The recession is changing the makeup of homelessness in America to include more families and more people in suburbs and rural areas. Private and public services for the homeless – concentrated on individuals and in urban areas – must now quickly adjust.
Last year, the number of individuals who used a shelter or other transitional housing in the US basically held steady, at 1.6 million, according to federal figures.
But the number of people in homeless families – typically a mother with two children – increased by 9 percent overall. Alarmingly, it rose by more than 50 percent in suburban and rural areas. In all, more than 500,000 individuals in families were homeless last year, about a third of the homeless population.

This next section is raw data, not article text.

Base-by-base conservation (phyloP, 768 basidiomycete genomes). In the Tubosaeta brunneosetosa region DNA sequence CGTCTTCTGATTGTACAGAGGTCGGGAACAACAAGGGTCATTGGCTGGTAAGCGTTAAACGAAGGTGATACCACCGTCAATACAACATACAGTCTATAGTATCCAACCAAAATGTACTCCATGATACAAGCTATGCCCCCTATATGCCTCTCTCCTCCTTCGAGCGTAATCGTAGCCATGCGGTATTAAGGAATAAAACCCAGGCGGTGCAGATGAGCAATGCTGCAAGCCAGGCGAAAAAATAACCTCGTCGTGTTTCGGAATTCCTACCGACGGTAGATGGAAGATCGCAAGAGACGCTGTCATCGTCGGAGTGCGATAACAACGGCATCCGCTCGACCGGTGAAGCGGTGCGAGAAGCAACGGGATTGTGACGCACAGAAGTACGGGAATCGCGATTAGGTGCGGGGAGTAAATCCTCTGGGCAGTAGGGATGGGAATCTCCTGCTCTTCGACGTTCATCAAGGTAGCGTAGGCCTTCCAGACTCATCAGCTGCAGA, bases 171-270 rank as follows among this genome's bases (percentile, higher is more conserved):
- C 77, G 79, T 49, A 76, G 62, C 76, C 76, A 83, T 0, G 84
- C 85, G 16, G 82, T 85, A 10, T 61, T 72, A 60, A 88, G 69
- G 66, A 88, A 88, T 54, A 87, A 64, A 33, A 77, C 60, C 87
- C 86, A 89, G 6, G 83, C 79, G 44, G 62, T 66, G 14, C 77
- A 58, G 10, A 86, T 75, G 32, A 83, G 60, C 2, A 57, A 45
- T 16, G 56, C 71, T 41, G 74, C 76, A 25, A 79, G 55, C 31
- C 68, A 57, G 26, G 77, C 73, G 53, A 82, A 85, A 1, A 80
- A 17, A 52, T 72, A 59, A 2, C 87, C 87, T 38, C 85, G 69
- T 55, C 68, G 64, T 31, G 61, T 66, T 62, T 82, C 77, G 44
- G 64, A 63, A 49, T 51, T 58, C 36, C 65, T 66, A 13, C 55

The nation can build on its recent success in reducing homelessness. Between 2005 and 2007, the number of chronic homeless – mentally ill or otherwise disabled people without a residence over the long term – fell by 30 percent, to 123,833. A coordinated nationwide effort was made to move from merely managing this group to helping them find permanent housing and assigning them case workers.
The needs of the chronically homeless may not mirror those of a family on the economic edge. But the overall approach must be the same: keeping or finding stable homes for them.